Tuesday, August 19, 2014

Meet the Authors - Sowmya Rajendran

Karadi interviews Sowmya Rajendran, the author of our latest title: The Dog Who Wanted More: A Rulebreakers' Club Adventure.

Karadi: What made you take up children’s writing? What are the advantages and disadvantages of being a children’s writer? 
Sowmya: It wasn't a conscious decision to write for children. I've been blogging for many years now and a publisher who had newly entered the market wrote to me asking if I wanted to write children's books for them. Niveditha Subramaniam, my friend from college, and I had already discussed writing and illustrating children's stories together among other things, so we worked on this project as a team.
Being a children's writer is a tremendous opportunity and responsibility. You have to be careful about what you say but you can't be so careful that you become a crashing bore. Children are honest readers and they will not read you if you are not interesting - that kind of genuine feedback is very useful to a writer! I also think writing for children has freed me of many writing constraints. The obvious disadvantage is that it doesn't pay. You can't pay your bills being a full-time children's writer in India.

Karadi: Do you have to like children to be a good children’s author?
Sowmya: Not necessarily. But you have to like many of those wonderful characteristics that most children and some lucky adults have. The ability to imagine, make leaps of faith, enjoy a funny joke, celebrate nonsense, feel kinship with non-human creatures and objects, be sensitive to the world around you. I was never the type of person who went around kissing random babies (I have exhibited this tendency after my daughter came along though!) but I've always enjoyed writing for children. And I also happen to like adults who can still enjoy a good children's book. 

Karadi: What do you like to read? What are your favourite children’s books? Who are your favourite authors?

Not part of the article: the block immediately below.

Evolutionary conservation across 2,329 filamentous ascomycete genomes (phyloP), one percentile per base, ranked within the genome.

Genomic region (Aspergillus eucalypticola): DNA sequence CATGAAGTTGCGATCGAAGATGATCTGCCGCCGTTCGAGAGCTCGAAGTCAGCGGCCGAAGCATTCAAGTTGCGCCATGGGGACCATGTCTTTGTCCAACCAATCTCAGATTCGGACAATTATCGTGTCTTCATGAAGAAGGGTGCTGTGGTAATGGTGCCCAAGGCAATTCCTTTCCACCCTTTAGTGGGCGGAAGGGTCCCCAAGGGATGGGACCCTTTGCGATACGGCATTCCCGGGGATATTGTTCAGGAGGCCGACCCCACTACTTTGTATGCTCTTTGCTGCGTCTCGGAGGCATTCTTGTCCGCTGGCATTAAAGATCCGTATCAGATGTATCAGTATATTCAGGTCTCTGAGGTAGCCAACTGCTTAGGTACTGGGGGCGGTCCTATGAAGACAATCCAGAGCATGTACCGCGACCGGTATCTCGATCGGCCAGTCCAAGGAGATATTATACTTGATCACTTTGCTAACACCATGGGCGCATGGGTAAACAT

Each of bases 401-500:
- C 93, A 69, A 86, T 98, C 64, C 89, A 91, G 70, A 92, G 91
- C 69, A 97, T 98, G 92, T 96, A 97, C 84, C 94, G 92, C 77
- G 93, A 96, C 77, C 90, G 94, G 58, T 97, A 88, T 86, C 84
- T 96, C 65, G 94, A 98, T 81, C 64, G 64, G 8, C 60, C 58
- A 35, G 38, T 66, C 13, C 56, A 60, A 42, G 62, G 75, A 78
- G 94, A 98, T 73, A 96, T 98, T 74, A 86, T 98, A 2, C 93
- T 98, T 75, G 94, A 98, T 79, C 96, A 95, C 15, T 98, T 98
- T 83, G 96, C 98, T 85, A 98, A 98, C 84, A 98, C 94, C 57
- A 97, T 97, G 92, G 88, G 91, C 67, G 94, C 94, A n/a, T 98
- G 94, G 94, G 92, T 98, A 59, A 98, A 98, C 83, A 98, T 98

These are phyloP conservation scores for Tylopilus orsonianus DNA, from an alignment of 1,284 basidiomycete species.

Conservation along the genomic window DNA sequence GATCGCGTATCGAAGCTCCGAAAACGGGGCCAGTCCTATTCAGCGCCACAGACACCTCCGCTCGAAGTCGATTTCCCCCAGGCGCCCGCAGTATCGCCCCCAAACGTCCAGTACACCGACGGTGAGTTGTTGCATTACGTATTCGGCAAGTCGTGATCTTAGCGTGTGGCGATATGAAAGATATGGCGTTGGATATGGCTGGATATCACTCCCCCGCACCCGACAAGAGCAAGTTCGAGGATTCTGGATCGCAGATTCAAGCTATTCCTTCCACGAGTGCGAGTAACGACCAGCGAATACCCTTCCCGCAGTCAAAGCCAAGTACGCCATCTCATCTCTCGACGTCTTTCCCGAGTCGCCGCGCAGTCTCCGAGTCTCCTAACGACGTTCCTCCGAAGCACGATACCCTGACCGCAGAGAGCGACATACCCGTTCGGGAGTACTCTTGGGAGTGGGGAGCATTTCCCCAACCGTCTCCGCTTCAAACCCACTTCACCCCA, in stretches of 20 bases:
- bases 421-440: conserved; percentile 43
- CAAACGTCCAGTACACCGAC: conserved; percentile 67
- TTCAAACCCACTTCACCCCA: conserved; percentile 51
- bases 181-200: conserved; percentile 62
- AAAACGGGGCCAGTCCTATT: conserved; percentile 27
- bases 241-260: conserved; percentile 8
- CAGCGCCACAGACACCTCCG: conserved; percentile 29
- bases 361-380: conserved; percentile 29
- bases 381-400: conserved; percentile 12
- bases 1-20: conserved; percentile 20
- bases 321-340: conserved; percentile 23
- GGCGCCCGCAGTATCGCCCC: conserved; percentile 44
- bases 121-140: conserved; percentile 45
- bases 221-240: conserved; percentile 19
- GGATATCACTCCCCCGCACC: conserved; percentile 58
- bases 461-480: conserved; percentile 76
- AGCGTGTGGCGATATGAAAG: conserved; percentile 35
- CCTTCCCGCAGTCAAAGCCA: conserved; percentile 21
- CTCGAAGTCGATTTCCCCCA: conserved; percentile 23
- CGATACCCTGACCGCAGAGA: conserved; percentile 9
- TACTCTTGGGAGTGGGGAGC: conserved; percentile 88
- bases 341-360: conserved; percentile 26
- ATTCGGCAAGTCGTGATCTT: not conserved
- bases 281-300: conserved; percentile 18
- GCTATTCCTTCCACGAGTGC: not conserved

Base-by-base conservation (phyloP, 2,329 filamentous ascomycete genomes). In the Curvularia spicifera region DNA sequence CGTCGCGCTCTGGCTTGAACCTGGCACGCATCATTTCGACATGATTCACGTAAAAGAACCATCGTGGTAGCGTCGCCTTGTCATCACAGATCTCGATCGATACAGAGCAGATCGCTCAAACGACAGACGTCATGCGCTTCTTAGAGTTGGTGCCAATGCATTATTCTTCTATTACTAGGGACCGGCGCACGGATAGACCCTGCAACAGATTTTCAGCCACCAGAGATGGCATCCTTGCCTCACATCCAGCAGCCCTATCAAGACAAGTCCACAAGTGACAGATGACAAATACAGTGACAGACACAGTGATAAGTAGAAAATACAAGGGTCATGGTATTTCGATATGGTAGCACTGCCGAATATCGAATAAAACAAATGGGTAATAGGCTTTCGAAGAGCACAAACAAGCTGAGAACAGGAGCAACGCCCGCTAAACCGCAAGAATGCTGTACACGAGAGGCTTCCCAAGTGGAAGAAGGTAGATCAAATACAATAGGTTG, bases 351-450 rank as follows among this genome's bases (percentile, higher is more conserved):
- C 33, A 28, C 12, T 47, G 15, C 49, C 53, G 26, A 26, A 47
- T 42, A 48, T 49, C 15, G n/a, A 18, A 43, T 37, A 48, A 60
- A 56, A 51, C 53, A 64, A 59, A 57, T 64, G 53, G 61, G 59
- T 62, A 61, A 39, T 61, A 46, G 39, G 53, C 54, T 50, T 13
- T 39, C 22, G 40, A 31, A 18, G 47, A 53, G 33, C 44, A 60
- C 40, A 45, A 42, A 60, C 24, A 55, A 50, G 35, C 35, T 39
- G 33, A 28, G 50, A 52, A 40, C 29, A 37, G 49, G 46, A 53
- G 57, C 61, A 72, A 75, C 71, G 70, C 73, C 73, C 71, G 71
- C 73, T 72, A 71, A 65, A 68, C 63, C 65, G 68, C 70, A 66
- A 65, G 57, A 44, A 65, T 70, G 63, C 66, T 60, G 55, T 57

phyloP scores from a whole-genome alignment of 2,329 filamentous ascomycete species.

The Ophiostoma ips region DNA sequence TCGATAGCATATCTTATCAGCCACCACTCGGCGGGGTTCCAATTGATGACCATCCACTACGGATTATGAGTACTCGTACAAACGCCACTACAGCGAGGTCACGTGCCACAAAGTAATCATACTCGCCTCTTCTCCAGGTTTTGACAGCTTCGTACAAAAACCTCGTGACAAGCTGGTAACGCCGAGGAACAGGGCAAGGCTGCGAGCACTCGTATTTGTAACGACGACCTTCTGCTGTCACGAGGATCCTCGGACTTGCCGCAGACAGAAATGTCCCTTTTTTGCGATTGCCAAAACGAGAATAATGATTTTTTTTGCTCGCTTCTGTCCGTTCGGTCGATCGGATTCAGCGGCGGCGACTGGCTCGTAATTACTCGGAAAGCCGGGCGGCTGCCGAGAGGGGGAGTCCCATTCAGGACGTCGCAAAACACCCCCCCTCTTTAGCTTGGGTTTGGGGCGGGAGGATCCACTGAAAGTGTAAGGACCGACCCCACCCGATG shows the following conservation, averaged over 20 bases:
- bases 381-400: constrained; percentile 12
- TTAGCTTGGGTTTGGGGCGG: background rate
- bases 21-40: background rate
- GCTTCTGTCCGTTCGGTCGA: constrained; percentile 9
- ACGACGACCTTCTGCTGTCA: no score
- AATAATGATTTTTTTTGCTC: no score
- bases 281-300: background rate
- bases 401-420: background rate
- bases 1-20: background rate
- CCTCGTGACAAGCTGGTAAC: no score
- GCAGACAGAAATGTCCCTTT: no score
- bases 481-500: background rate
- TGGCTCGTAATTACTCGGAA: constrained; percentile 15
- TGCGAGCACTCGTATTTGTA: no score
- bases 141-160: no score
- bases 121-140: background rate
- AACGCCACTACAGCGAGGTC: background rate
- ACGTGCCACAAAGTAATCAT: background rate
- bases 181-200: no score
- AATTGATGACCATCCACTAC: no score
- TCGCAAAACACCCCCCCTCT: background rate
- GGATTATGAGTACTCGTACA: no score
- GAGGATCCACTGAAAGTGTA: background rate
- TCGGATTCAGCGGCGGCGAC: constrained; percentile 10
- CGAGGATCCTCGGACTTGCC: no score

Sowmya: My favourite books are all ones in which I've learned something about my fellow humans that I had not realized earlier. They are books that have made me understand and like the world around me a little more. This doesn't mean they are books with happy endings or that they are comedies. Some of these books are quite dark, even tragic, but they have taught me well. My favourite authors are JD Salinger, Zadie Smith, RK Narayan, Virginia Woolf, Marjane Satrapi.
My favourite children's books are No, David! by David Shannon, If You Give a Mouse a Cookie by Laura Numeroff, The Seed by Deepa Balsavar, Puffin Peter by Petr Horacek....there are so many! And I've only mentioned picture books.

Karadi: Do you follow a writing routine? How do you go about writing a story?
Sowmya: My current writing routine is my daughter's nap-time routine! I write when she sleeps - for about three hours a day.
Sometimes the story comes easily - an idea that comes from something someone said or did. Then, I just get started with the idea and allow the story to flow as I write. Sometimes, I work out the plot beforehand and write. Especially when I'm writing on a tight deadline or writing for a certain purpose - for instance, I write many picture books and illustrated stories for children for education programs, so there, I have to submit my ideas, get approval and then work on them. It's more clearly defined. 

Karadi: What are you currently working on?
Sowmya: I'm working on a graphic novel for young adults for Penguin. It's a funny, possibly feminist, take on romance as the movies show it and romance as it is in real life. I'm also working on a collection of short stories for adults.

The Dog Who Wanted More
 is the first book in the exciting four-part Rulebreakers' Club adventure series by Sowmya Rajendran and Arun Kumar Kaushik, and it can be purchased on www.karaditales.com. 

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